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Different Kinds of Frames

Different Kinds of Frames

Different Kinds of Frames

Hello everyone:

I have a quick question. Does anyone know of any sources/references that goes through the differences between different kinds of frames? i.e. ordinary moment frame vs special moment frame, in particular? What's the difference between these two (and others)?

RE: Different Kinds of Frames

This is a question regarding classification of seismic force resisting frames, right?

If so, then it is a matter of expected ductility and seismic detailing requirements. Essentially, there are numerous seismic detailing requirements that must be met to call a frame a "special" moment resisting frame. These detailing requirements are there to ensure greater ductility to justify the higher R value (response modification factor in US codes) that allows us to design for a lower seismic force.

RE: Different Kinds of Frames

Best places to start are ASCE 7, chapter 14 (which has detailing requirements for SFRS elements and references), AISC 341 which includes detailed requirements for steel SFRS frames, and ACI 318 for concrete.

RE: Different Kinds of Frames

Yes, it's a question about seismic (and wind, i guess, if it governs) force resisting frames.

Thank you for confirming this stuff.

Your responses make me think I'm overthinking it and freaked myself out. It's just the detailing requirements, right? Like, you don't have to calculate the deflection and make sure it deflects enough too, right?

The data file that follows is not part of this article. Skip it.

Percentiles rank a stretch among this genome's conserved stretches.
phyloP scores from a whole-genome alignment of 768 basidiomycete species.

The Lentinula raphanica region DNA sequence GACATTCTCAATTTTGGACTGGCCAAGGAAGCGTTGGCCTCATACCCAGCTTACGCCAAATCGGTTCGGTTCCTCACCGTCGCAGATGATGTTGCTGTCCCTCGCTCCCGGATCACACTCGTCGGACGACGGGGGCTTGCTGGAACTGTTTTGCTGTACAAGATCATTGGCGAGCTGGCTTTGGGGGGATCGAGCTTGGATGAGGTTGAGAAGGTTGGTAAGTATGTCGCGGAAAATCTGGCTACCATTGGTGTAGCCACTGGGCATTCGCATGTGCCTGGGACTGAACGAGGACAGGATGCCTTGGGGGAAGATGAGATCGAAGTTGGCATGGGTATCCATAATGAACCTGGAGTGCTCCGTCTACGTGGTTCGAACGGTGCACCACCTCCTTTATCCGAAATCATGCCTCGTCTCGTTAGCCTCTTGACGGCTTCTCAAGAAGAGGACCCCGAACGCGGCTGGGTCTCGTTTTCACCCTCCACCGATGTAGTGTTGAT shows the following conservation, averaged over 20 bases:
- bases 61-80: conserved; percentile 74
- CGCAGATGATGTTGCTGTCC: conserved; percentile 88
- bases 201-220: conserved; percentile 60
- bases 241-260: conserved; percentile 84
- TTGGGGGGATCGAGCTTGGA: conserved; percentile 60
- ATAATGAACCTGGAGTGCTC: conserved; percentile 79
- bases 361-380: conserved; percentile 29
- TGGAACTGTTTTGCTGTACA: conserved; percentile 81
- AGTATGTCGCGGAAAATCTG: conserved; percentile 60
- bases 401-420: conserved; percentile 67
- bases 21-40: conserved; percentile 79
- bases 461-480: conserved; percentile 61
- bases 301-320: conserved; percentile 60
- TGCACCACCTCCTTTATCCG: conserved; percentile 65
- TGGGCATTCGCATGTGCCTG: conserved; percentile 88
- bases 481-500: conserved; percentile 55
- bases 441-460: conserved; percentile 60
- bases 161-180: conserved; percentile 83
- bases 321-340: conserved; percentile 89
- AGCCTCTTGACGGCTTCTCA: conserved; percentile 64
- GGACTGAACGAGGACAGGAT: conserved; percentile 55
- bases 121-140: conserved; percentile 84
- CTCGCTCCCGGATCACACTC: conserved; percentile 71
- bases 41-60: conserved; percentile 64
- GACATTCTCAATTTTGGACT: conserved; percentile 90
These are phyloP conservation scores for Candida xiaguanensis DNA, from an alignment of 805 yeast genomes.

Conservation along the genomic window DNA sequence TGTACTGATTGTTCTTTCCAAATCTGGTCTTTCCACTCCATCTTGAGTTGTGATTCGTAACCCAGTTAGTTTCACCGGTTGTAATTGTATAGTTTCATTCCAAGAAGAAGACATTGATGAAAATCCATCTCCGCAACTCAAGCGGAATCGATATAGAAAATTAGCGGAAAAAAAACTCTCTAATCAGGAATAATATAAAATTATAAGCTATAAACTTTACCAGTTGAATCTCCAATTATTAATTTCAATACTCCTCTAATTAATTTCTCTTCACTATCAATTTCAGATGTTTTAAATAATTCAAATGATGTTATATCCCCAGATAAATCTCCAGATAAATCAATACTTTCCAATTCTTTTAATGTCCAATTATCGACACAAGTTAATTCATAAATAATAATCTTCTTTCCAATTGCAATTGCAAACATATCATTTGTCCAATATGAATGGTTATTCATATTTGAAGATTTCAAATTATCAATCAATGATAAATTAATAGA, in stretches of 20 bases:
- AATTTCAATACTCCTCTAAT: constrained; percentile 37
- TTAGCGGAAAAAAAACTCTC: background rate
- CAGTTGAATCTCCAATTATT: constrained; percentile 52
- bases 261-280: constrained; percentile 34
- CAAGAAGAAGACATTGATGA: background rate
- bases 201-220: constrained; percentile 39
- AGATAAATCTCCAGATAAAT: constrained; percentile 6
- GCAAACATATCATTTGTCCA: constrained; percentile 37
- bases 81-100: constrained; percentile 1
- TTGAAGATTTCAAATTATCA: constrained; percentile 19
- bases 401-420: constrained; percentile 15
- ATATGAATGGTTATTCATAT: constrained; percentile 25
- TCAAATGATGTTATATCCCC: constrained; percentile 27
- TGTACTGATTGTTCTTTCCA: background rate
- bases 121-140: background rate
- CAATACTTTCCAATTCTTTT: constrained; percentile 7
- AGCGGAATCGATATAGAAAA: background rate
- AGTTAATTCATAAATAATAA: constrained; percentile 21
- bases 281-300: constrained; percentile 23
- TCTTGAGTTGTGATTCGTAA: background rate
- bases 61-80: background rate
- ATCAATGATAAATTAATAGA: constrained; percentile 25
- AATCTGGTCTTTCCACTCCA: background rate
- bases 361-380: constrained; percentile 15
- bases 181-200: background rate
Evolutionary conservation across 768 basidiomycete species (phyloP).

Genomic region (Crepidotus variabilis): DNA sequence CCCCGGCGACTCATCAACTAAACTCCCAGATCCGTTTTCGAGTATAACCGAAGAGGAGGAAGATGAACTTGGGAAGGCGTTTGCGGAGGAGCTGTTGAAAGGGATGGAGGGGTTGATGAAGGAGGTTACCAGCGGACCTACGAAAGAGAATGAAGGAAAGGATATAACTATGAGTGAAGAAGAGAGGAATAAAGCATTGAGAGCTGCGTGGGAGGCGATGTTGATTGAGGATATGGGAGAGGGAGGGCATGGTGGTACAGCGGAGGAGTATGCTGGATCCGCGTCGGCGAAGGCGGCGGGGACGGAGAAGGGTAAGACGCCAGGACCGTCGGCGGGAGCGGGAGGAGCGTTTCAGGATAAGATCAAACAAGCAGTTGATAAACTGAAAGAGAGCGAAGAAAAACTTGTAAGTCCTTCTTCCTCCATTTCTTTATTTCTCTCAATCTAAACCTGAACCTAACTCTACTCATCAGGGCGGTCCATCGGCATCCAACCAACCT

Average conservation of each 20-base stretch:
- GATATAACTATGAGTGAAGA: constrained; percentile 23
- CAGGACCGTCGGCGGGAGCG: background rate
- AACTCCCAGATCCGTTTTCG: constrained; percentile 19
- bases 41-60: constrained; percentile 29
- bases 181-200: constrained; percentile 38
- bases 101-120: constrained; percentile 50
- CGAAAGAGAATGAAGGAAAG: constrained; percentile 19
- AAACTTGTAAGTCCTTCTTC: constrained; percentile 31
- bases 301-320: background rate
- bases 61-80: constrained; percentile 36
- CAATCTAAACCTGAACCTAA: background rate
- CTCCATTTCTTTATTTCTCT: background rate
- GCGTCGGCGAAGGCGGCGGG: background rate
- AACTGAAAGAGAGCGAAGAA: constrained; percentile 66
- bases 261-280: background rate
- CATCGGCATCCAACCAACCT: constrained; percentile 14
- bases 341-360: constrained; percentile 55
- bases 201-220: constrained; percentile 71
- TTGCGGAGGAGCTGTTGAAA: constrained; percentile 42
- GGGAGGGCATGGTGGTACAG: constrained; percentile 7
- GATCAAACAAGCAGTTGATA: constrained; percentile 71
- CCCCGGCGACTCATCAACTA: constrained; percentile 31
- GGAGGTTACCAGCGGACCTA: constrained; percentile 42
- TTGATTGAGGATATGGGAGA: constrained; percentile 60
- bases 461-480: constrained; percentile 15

RE: Different Kinds of Frames

Quote (333OnlyHalfEvil)

(and wind, i guess, if it governs)

Be careful with this statement. It's a trap I used to fall into a lot, and I think it's prevalent in a lot of East Coast engineers. You're in California, so I probably don't need to tell you, but I will for posterity's sake: just because the wind load is higher doesn't mean you ignore seismic loading and detailing. Depending on your seismic design category, you may be required to follow prescriptive detailing requirements regardless of which load is higher.

RE: Different Kinds of Frames

To elaborate on phamENG's excellent post.

Say that you have a special moment frame, where the Seismic Base shear is 100 kips, but the wind base shear is 120 kips. The engineer who isn't experienced with seismic design might be tempted to say, "Since wind controls I don't have to worry about some of the SMF detailing requirements."

However, that's not a valid argument. If you used an OMF or IMF then your R value would be lower (i.e. lower ductility) and seismic WOULD control. Therefore, you do have to follow all the SMF detailing requirements. If you start to neglect some SMF requirements, then your expected ductility goes down and so does your R value.

In addition, the building code may have restrictions on the height of the structure and require that it be an SMF. If so, then you are still obligated to follow those extra detailing provisions for SMF.

RE: Different Kinds of Frames

2016 CBC 1604.10 Wind and seismic detailing:

Lateral force-resisting systems shall meet seismic detailing requirements and limitations prescribed in this code and ASCE 7, excluding Chapter 14 and Appendix 11A, even when wind load effects are greater than seismic load effects.

RE: Different Kinds of Frames

ACI318 makes the difference pretty plain.

It is related to everything, design loading, strength, detailing, deflections.

RE: Different Kinds of Frames

what software do you use in order to analyze simple 2d frames?

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